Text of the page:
How a bill becomes a law

Senator Pia Cayetano says that even of the President does not include the Reproductive Health Bill in his priority measures, she will still continue on. I am not sure on the House of Representative’s stand is. House Speaker Feliciano “Sonny” Belmonte Jr during his first days said he will work hard to make the House of Representatives live up to its name as “House of the people.”

A tweet tried to give allowances to the President’s move, saying that :

Exactly! > RT @SagadaSun: @tatancast Why even look to PNoy? Isn’t it Congress that makes the Laws? How much real CLOUT does he have with Congress now?”

Granting both houses are supportive of the RH Bill, the president’s approval is crucial in the last step as he can either approve or veto all of it. Vigilance is necessary. We need to remind the president on his campaign promises.

A bill becoming law involves a long process:

1. On 1st Reading, the title and number of the bill is read, and then, it is referred to the appropriate committee.

2. A committee studies the bill and conducts hearings on it. Thereafter, a committee report is prepared on the bill.**

3. The committee report is read in open session, and together with the bill, it is referred to the Rules Committee. The Rules Committee can place the bill in the 2 nd Reading Calendar or in the Calendar of Unassigned Business.

4. On 2nd Reading, a bill is subject to debate and amendment before being placed in the 3 rd Reading Calendar for final passage.***

5. After its passage by one house, the bill goes through the same process in the other house.

6. If amendments are made in one house, the other house must concur.****

7. When the bill is passed by both houses, it is signed by their respective leaders and sent to the President for approval.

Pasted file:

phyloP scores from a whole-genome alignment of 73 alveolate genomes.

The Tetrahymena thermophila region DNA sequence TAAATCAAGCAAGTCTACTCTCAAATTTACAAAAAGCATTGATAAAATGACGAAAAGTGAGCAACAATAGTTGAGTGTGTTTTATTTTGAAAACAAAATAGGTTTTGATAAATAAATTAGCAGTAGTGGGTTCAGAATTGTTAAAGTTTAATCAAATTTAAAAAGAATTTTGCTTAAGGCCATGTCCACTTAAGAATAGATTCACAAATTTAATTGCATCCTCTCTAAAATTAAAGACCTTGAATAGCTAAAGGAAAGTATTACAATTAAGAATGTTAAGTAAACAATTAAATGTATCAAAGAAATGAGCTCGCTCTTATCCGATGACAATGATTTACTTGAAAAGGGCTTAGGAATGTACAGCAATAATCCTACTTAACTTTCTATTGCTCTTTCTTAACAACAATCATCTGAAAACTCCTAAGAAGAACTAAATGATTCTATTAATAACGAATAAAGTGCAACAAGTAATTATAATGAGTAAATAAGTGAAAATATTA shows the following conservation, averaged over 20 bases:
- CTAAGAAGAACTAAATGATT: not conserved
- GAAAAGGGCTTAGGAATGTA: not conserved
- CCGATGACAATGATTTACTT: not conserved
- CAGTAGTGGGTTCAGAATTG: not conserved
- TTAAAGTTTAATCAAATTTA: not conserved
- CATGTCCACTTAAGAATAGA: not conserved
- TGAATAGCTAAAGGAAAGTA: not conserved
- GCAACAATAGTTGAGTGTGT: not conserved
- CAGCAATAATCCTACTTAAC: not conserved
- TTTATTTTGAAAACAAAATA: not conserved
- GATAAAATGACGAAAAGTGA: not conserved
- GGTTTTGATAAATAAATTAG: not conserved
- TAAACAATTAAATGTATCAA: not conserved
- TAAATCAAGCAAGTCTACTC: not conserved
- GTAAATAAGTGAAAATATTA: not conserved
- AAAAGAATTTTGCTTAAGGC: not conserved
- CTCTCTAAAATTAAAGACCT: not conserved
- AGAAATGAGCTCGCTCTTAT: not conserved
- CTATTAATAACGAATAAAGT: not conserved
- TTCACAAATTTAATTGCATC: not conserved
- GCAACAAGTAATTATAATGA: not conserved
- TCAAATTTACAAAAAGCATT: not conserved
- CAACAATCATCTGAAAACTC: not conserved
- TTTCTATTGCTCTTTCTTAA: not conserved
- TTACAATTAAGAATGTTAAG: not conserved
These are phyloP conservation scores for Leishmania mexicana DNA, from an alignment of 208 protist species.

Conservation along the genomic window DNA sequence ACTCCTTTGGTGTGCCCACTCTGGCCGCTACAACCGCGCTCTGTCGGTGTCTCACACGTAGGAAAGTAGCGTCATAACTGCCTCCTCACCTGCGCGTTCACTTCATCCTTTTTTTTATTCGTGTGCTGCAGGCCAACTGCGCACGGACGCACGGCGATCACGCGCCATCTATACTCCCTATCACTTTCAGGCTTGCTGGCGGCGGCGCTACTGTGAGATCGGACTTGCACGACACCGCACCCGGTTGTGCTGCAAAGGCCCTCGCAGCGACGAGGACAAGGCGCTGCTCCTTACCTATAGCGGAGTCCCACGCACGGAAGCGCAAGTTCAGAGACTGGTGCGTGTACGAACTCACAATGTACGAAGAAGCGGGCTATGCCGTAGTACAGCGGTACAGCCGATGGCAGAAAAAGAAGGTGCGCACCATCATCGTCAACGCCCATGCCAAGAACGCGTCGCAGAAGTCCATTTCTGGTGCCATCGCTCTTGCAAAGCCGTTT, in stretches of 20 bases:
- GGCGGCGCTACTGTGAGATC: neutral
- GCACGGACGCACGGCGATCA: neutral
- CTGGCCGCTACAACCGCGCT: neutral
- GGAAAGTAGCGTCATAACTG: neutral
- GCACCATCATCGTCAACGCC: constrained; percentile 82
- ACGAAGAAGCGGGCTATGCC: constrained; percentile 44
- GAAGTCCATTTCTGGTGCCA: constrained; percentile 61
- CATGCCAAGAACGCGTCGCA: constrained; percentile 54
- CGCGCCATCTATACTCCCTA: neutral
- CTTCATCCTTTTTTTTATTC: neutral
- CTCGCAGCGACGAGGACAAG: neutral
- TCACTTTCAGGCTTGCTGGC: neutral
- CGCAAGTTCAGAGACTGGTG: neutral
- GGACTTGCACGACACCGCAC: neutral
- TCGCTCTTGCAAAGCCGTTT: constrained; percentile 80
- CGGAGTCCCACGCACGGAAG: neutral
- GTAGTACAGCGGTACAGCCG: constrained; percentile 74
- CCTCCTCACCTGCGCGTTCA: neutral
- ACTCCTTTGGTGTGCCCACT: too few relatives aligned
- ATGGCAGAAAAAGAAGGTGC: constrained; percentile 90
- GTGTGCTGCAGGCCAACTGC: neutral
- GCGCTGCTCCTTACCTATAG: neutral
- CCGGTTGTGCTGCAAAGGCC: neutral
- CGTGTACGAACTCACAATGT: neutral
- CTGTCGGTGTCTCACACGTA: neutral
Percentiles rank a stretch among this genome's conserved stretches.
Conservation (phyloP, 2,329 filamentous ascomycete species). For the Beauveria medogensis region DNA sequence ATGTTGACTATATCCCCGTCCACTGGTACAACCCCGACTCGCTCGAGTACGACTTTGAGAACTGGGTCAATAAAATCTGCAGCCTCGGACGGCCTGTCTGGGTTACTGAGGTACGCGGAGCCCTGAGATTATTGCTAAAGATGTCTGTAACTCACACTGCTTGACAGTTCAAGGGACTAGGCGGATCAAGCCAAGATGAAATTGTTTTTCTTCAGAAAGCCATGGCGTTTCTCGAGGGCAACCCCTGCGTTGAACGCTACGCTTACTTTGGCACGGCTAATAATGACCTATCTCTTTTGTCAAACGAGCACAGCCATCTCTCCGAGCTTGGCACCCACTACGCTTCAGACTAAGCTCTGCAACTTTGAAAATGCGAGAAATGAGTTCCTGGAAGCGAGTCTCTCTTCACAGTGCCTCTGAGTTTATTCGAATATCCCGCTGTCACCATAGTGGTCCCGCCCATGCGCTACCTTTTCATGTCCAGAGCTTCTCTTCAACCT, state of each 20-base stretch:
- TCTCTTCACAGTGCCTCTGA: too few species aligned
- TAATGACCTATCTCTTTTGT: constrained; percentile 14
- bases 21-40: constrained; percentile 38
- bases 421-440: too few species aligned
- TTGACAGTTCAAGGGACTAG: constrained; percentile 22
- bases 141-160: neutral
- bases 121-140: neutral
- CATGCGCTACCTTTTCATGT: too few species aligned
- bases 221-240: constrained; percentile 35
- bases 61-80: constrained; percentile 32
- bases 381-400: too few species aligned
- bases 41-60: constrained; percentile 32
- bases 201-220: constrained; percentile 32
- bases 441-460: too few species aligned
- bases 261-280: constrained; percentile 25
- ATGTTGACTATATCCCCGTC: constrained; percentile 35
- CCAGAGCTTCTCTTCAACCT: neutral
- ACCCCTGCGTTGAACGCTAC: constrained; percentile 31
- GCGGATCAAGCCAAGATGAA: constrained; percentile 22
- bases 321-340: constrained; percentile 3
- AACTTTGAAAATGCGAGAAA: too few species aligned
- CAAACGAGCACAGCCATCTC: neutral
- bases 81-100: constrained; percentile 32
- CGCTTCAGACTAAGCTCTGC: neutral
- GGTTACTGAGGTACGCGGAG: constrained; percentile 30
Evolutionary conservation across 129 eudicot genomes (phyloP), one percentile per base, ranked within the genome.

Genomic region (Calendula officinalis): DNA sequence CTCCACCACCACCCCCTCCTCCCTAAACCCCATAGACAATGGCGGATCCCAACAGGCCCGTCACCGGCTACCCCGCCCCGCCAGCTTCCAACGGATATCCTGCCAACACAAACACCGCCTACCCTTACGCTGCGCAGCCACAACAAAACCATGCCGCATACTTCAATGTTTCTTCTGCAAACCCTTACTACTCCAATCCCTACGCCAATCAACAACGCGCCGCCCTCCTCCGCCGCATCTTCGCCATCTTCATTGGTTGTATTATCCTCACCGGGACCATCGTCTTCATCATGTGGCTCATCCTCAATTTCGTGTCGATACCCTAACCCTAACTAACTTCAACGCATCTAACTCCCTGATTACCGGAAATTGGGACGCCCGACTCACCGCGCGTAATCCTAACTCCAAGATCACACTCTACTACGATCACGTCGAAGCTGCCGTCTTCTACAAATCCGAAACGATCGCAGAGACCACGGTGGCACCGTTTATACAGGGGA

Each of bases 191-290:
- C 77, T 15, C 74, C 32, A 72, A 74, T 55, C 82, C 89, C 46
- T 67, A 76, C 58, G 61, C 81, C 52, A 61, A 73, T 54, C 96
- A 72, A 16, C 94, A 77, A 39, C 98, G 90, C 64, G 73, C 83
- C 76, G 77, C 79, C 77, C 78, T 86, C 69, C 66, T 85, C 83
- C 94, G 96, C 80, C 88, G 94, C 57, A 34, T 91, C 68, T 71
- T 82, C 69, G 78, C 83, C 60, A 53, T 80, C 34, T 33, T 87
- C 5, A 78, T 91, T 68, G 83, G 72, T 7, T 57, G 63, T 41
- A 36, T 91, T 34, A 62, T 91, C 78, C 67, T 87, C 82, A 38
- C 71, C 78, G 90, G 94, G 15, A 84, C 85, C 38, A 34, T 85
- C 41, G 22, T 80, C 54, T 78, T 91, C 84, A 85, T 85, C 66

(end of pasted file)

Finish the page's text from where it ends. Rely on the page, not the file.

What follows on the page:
8. The President may sign the bill into a law, or veto all or part of it. The bill becomes a law if, within 30 days after receiving it, the President fails to sign or veto the bill. The bill, even if vetoed by the President, also becomes a law when Congress overrides the veto by a 2/3 vote of all its Members.

Here is a more detailed discussion on “How a bill becomes a law“.

* A bill must relate to only one subject matter which must be expressed in its title.
** A Committee only prepares a report on a bill it decides to recommend for approval by the House.
*** A bill must undergo 3 readings on 3 separate days except when the President certifies a bill as urgent to meet a public calamity or national emergency.
**** If a house has a counterpart bill to a bill passed by the other house, and these bills have conflicting provisions, a conference committee composed of representatives of each house is formed to harmonize the conflicting provisions. Thereafter, if the conflicting provisions are harmonized, a conference committee report is prepared for ratification or approval by both houses.

here is the flow chart:

How a Bill Becomes a Law at House of Representatives & the Senate